Neko Case, a the vocalist in cult band “The New Pornographers,” is one of one hundred artists, entrepreneurs and writers interviewed for “In the Company of Women,” a surprisingly unsappy coffee table book.
Pictured above is what she had to say about time and making it to make art. I agree.
Someone will come.
During a dinner where cellphones made an unwelcome appearance, a good friend recommended Dave Egger’s “The Circle.” It’s a 1989-type cautionary tale about Big Internet set in a mirror version of San Francisco.
The quote above sums it up, although the characters and plot make it worth a beach read. And, it’s no doubt good to be reminded that social media feeds an emptiness that can only be filled by real human interactions, ocurring without the constant need to affirm their occurence. Does everyone on the known universe really need to know we had a taco for lunch? Does telling the world make the taco better? Or does the telling just distract from the actual, real, delicious, ephemeral taco?
There is a deep contradiction in an indivualistic, progress-driven culture that at the same time is consumed by social media, which is built on caring what the other thinks. Eventually this contradiction drives an inner wedge.
One of my favorite quotes of all time comes from the always cheerful Sartre: “L’infer, c’est l’autre.” “Hell is the Other.” To live as individuals swayed by what the Other likes or hearts or stars is no life, because, of course, there is no Other. There is the One, multi-manifested in six billion human minds and hearts.
The emptiness of virtual interactions comes from the illusion they give of real connection between apparently separate individuals. But true connection is derived from realizing there is no separate.
In any event, “The Circle” will be a movie so we can all tweet our thoughts.
As with sea urchin, it is tempting to lap up good books in an unsighly way: devouring page after page, mouthfuls at a time, no napkin to dab.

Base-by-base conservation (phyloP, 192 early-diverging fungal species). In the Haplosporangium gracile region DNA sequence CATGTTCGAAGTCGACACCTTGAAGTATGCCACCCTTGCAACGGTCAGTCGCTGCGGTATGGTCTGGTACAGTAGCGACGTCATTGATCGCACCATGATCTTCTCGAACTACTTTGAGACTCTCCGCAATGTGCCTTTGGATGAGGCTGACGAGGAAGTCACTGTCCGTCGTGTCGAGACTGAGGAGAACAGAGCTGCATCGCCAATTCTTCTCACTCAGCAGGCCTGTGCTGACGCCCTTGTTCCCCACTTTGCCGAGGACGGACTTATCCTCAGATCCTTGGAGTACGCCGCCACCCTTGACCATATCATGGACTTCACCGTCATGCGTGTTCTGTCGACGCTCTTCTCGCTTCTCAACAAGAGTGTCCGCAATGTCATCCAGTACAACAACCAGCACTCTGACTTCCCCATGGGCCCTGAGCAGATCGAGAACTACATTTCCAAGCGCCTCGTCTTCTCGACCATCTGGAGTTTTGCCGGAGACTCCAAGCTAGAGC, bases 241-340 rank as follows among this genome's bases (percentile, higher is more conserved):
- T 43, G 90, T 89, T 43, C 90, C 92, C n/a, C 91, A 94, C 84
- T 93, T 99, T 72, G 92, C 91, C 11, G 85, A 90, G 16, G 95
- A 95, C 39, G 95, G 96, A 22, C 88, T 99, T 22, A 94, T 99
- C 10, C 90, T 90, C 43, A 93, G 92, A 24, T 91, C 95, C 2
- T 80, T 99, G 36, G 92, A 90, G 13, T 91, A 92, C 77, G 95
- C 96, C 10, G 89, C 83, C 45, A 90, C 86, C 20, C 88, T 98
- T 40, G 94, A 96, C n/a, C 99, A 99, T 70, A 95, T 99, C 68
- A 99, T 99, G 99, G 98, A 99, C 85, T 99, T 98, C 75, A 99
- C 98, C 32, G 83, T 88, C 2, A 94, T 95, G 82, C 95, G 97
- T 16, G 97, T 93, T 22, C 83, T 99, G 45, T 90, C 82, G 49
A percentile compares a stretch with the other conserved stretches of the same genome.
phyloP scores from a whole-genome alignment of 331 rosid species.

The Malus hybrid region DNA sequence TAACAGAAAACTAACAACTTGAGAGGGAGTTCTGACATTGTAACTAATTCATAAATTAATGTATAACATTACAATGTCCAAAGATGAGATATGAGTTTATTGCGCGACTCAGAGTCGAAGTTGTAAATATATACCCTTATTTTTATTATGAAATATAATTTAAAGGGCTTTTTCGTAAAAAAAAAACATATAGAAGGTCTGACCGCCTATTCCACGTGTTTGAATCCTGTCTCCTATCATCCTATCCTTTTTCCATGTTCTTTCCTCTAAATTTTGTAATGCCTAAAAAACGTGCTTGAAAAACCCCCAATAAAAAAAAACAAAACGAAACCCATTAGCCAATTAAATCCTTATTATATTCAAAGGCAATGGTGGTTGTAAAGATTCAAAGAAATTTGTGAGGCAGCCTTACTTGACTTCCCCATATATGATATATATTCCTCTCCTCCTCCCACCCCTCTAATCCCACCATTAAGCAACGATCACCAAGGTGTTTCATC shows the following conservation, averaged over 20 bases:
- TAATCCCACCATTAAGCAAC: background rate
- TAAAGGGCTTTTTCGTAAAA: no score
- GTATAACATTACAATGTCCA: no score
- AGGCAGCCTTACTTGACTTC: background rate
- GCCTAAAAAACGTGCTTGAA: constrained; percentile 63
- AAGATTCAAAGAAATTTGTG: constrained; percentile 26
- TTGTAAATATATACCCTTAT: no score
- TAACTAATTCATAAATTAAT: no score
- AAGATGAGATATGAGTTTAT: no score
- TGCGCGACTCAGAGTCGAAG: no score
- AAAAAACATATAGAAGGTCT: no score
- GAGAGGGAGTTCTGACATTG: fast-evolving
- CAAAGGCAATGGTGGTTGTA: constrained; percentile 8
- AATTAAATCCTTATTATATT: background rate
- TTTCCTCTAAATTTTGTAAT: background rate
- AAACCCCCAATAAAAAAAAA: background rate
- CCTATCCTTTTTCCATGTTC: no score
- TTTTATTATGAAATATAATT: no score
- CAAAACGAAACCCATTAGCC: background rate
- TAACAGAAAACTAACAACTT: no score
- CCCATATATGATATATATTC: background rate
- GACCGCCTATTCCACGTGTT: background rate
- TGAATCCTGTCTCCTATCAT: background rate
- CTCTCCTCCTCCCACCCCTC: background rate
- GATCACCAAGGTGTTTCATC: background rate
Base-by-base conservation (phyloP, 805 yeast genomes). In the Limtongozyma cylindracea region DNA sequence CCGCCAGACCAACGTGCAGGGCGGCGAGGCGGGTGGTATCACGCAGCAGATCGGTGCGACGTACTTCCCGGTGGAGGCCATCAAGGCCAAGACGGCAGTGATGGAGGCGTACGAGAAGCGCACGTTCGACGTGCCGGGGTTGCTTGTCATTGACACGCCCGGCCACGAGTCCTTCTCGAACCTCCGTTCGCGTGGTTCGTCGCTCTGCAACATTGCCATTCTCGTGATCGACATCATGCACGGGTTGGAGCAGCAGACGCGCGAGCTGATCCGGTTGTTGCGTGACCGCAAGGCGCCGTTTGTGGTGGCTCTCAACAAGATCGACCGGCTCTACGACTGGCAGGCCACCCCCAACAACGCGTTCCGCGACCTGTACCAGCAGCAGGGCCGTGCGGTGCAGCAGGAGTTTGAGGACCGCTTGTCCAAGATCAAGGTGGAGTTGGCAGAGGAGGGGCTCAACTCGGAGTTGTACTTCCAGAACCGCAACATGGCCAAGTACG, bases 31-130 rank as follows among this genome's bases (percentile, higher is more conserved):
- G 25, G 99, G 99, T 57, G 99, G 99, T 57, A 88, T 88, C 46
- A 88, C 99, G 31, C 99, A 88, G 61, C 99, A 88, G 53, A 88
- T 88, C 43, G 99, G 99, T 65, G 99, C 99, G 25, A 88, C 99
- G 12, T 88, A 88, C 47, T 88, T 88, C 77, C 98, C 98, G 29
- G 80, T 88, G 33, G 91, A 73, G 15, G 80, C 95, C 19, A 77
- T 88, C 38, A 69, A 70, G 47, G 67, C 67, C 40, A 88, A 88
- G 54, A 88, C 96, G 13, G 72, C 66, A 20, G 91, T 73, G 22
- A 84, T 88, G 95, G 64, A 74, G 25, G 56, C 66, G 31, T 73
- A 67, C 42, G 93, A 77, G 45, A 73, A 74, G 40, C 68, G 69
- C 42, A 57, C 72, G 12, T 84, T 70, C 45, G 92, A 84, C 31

But, as with sea urchin, it is also hard not to stop and savor a really good book right before you gulp it whole.
To pause at its greatness, it’s complexity, it’s slimy, mucous texture and refined, unapologetic taste.
The morcel above left me stunned for a few hours this afternoon, unable to read more; it sent me back to normal life with secret knowledge inside.
And as with sea urchin, good books beckon you back. So, here I am, ready to smack my lips with more.
The passage above is found on page 22 of my edition of “Grapes of Wrath.” It usually takes a book 100 pages or so to build up the momentum to drop a beauty bomb such as that. Steinbeck does it in 20. Bless his Sperit.
For months I’ve considered embarking on my third book of poems. And for months I have not.
I finally know why: the emptiness that “one feels when one has finished a piece of work that was important to one.”
This is not a small emptiness; it is a big one. Sure, one can decide to promote the hell out of the book and keep it alive. But book parties and book planning are not the same as book writing. They are the opposite, rather, the antithesis.
What I enjoy is the book writing. But book writing is a self-eliminating process. The more you write a book, the closer you are to finishing it. And once there are no more words to sculpt, the book is gone.
At first the emptiness was bigger. What Herman Hesse writes in his book, “Narcissus and Goldmund” is true. The emptiness passes, is passing. Perhaps it is time for another bellyful of book.
Sad and beautiful at the center of it all, according, at least, to the melancholic Herman Hesse.